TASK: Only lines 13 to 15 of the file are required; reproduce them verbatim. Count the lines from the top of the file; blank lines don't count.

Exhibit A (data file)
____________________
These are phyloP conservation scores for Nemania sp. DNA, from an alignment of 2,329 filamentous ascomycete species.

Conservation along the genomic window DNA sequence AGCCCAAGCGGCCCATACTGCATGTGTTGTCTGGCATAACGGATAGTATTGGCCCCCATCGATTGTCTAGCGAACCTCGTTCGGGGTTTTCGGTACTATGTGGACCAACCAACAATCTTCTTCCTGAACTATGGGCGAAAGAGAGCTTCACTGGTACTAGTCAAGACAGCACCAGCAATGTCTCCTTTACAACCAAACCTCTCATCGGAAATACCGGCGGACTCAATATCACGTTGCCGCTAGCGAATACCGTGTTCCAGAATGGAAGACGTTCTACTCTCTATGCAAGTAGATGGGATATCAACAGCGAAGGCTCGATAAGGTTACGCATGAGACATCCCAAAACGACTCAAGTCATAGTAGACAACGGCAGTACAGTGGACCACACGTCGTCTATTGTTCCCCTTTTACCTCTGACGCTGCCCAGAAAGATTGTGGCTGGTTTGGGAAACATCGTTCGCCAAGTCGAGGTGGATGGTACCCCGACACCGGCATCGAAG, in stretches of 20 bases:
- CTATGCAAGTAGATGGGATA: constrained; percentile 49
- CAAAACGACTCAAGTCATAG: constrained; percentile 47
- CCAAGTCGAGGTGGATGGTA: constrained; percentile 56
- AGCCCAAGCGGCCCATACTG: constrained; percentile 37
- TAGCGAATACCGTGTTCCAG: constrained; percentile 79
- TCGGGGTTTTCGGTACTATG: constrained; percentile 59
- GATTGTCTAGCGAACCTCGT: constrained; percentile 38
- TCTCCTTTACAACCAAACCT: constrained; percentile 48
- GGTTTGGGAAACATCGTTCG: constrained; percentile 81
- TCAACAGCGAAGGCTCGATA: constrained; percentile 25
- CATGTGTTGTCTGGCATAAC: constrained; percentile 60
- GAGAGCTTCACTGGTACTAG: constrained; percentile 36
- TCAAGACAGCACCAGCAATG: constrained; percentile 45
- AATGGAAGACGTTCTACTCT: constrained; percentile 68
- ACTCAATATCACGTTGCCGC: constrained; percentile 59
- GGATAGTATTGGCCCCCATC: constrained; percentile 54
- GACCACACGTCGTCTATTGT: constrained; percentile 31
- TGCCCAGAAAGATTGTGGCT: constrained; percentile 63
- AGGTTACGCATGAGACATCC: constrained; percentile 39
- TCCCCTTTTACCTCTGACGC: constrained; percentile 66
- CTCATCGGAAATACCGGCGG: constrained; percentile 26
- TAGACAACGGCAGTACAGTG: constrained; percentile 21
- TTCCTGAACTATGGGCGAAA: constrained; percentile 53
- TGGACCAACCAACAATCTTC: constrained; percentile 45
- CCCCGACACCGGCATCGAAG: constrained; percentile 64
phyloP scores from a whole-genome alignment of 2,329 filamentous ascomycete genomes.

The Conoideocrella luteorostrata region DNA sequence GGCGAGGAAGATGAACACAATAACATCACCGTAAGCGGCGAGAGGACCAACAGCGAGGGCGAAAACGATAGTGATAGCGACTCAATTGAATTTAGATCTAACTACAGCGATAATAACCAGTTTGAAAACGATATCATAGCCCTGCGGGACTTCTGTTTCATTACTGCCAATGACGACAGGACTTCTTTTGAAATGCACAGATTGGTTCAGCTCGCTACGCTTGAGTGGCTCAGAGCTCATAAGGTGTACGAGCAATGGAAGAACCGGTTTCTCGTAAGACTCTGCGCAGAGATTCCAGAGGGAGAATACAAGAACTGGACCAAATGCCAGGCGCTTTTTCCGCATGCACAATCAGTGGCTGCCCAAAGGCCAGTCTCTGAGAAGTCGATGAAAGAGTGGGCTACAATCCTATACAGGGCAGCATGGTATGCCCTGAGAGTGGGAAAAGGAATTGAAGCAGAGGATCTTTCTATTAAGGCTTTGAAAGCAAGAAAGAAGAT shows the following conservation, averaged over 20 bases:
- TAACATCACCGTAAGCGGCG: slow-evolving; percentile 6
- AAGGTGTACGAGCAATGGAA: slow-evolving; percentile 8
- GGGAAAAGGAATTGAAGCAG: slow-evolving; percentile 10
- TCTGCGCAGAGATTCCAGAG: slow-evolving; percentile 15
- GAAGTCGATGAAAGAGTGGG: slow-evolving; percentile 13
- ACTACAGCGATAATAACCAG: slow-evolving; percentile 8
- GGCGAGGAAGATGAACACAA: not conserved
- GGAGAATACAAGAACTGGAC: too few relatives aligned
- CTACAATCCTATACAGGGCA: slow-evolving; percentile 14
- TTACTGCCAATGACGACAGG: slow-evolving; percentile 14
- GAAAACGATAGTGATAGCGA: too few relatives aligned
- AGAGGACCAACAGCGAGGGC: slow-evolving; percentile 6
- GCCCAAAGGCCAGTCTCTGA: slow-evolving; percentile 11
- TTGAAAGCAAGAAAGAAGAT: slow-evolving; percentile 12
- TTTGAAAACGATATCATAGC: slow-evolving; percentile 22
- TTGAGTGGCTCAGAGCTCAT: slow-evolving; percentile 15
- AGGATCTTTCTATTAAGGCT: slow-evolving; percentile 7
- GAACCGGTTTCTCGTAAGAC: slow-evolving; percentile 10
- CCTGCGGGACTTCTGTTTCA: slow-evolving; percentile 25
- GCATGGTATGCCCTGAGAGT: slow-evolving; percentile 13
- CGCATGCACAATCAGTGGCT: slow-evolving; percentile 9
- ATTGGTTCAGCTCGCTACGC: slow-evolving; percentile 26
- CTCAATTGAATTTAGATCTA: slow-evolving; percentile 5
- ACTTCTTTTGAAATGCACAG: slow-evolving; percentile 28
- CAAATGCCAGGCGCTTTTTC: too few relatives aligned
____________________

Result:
- CATGTGTTGTCTGGCATAAC: constrained; percentile 60
- GAGAGCTTCACTGGTACTAG: constrained; percentile 36
- TCAAGACAGCACCAGCAATG: constrained; percentile 45